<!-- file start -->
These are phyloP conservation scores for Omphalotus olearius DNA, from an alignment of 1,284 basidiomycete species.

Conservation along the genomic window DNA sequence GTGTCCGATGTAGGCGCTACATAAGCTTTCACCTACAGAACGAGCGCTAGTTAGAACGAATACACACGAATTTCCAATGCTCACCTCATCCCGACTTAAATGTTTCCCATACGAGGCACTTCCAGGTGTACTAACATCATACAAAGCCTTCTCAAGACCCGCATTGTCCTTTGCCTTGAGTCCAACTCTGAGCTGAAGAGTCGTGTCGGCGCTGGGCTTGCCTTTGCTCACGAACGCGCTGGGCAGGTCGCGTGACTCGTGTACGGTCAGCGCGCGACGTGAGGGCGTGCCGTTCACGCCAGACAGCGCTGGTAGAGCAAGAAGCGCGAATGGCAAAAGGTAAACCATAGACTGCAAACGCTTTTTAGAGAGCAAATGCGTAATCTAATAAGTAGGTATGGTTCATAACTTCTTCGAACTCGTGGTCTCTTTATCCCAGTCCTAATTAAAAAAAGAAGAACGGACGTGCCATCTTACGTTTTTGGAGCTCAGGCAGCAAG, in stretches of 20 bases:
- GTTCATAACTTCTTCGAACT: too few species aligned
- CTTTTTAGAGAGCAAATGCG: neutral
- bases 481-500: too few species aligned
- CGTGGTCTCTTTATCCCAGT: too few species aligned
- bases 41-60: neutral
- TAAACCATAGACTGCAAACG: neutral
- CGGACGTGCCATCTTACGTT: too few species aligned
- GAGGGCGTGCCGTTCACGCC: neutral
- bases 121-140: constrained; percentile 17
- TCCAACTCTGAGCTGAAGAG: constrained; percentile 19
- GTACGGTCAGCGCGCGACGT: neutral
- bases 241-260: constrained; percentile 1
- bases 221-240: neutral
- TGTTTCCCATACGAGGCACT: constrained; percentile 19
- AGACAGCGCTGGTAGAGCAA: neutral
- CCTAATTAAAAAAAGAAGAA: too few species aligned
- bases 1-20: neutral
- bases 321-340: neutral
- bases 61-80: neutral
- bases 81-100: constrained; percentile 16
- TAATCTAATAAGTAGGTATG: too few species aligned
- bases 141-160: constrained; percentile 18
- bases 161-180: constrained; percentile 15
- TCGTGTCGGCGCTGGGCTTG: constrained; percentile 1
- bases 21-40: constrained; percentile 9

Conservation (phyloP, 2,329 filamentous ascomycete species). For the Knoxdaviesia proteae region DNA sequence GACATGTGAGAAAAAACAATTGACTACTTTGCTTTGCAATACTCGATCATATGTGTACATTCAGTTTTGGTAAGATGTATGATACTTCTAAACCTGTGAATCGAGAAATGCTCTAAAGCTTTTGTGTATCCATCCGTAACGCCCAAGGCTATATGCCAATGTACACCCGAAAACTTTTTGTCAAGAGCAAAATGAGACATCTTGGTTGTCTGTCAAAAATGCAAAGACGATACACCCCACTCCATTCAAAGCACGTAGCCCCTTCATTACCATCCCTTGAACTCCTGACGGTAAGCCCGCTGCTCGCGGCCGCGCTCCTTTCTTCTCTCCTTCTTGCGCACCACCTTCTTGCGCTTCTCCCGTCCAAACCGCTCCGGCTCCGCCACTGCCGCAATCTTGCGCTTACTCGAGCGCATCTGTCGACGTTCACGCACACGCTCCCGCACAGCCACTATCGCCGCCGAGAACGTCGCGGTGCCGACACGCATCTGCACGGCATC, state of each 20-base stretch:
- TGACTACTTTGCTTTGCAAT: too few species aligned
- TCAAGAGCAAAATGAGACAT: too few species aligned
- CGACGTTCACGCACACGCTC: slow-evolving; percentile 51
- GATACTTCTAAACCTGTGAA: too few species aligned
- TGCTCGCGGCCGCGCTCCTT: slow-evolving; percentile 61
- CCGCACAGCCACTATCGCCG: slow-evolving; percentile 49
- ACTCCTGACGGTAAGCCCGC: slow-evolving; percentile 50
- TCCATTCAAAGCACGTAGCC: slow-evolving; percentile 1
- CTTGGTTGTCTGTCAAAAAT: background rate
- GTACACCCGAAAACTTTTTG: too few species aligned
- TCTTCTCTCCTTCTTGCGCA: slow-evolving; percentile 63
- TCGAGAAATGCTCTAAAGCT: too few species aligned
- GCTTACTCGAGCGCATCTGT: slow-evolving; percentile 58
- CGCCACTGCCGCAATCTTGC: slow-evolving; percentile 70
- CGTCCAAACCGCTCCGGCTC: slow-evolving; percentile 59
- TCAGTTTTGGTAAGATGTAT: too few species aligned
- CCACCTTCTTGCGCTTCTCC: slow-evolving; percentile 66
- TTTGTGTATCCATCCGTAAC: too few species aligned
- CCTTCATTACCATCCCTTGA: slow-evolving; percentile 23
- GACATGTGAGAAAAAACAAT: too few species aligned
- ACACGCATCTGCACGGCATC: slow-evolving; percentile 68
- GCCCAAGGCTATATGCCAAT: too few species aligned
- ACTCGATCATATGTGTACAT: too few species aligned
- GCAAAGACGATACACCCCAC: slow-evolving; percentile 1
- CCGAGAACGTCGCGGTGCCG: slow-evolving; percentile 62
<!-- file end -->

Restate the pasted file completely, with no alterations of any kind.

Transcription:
These are phyloP conservation scores for Omphalotus olearius DNA, from an alignment of 1,284 basidiomycete species.

Conservation along the genomic window DNA sequence GTGTCCGATGTAGGCGCTACATAAGCTTTCACCTACAGAACGAGCGCTAGTTAGAACGAATACACACGAATTTCCAATGCTCACCTCATCCCGACTTAAATGTTTCCCATACGAGGCACTTCCAGGTGTACTAACATCATACAAAGCCTTCTCAAGACCCGCATTGTCCTTTGCCTTGAGTCCAACTCTGAGCTGAAGAGTCGTGTCGGCGCTGGGCTTGCCTTTGCTCACGAACGCGCTGGGCAGGTCGCGTGACTCGTGTACGGTCAGCGCGCGACGTGAGGGCGTGCCGTTCACGCCAGACAGCGCTGGTAGAGCAAGAAGCGCGAATGGCAAAAGGTAAACCATAGACTGCAAACGCTTTTTAGAGAGCAAATGCGTAATCTAATAAGTAGGTATGGTTCATAACTTCTTCGAACTCGTGGTCTCTTTATCCCAGTCCTAATTAAAAAAAGAAGAACGGACGTGCCATCTTACGTTTTTGGAGCTCAGGCAGCAAG, in stretches of 20 bases:
- GTTCATAACTTCTTCGAACT: too few species aligned
- CTTTTTAGAGAGCAAATGCG: neutral
- bases 481-500: too few species aligned
- CGTGGTCTCTTTATCCCAGT: too few species aligned
- bases 41-60: neutral
- TAAACCATAGACTGCAAACG: neutral
- CGGACGTGCCATCTTACGTT: too few species aligned
- GAGGGCGTGCCGTTCACGCC: neutral
- bases 121-140: constrained; percentile 17
- TCCAACTCTGAGCTGAAGAG: constrained; percentile 19
- GTACGGTCAGCGCGCGACGT: neutral
- bases 241-260: constrained; percentile 1
- bases 221-240: neutral
- TGTTTCCCATACGAGGCACT: constrained; percentile 19
- AGACAGCGCTGGTAGAGCAA: neutral
- CCTAATTAAAAAAAGAAGAA: too few species aligned
- bases 1-20: neutral
- bases 321-340: neutral
- bases 61-80: neutral
- bases 81-100: constrained; percentile 16
- TAATCTAATAAGTAGGTATG: too few species aligned
- bases 141-160: constrained; percentile 18
- bases 161-180: constrained; percentile 15
- TCGTGTCGGCGCTGGGCTTG: constrained; percentile 1
- bases 21-40: constrained; percentile 9

Conservation (phyloP, 2,329 filamentous ascomycete species). For the Knoxdaviesia proteae region DNA sequence GACATGTGAGAAAAAACAATTGACTACTTTGCTTTGCAATACTCGATCATATGTGTACATTCAGTTTTGGTAAGATGTATGATACTTCTAAACCTGTGAATCGAGAAATGCTCTAAAGCTTTTGTGTATCCATCCGTAACGCCCAAGGCTATATGCCAATGTACACCCGAAAACTTTTTGTCAAGAGCAAAATGAGACATCTTGGTTGTCTGTCAAAAATGCAAAGACGATACACCCCACTCCATTCAAAGCACGTAGCCCCTTCATTACCATCCCTTGAACTCCTGACGGTAAGCCCGCTGCTCGCGGCCGCGCTCCTTTCTTCTCTCCTTCTTGCGCACCACCTTCTTGCGCTTCTCCCGTCCAAACCGCTCCGGCTCCGCCACTGCCGCAATCTTGCGCTTACTCGAGCGCATCTGTCGACGTTCACGCACACGCTCCCGCACAGCCACTATCGCCGCCGAGAACGTCGCGGTGCCGACACGCATCTGCACGGCATC, state of each 20-base stretch:
- TGACTACTTTGCTTTGCAAT: too few species aligned
- TCAAGAGCAAAATGAGACAT: too few species aligned
- CGACGTTCACGCACACGCTC: slow-evolving; percentile 51
- GATACTTCTAAACCTGTGAA: too few species aligned
- TGCTCGCGGCCGCGCTCCTT: slow-evolving; percentile 61
- CCGCACAGCCACTATCGCCG: slow-evolving; percentile 49
- ACTCCTGACGGTAAGCCCGC: slow-evolving; percentile 50
- TCCATTCAAAGCACGTAGCC: slow-evolving; percentile 1
- CTTGGTTGTCTGTCAAAAAT: background rate
- GTACACCCGAAAACTTTTTG: too few species aligned
- TCTTCTCTCCTTCTTGCGCA: slow-evolving; percentile 63
- TCGAGAAATGCTCTAAAGCT: too few species aligned
- GCTTACTCGAGCGCATCTGT: slow-evolving; percentile 58
- CGCCACTGCCGCAATCTTGC: slow-evolving; percentile 70
- CGTCCAAACCGCTCCGGCTC: slow-evolving; percentile 59
- TCAGTTTTGGTAAGATGTAT: too few species aligned
- CCACCTTCTTGCGCTTCTCC: slow-evolving; percentile 66
- TTTGTGTATCCATCCGTAAC: too few species aligned
- CCTTCATTACCATCCCTTGA: slow-evolving; percentile 23
- GACATGTGAGAAAAAACAAT: too few species aligned
- ACACGCATCTGCACGGCATC: slow-evolving; percentile 68
- GCCCAAGGCTATATGCCAAT: too few species aligned
- ACTCGATCATATGTGTACAT: too few species aligned
- GCAAAGACGATACACCCCAC: slow-evolving; percentile 1
- CCGAGAACGTCGCGGTGCCG: slow-evolving; percentile 62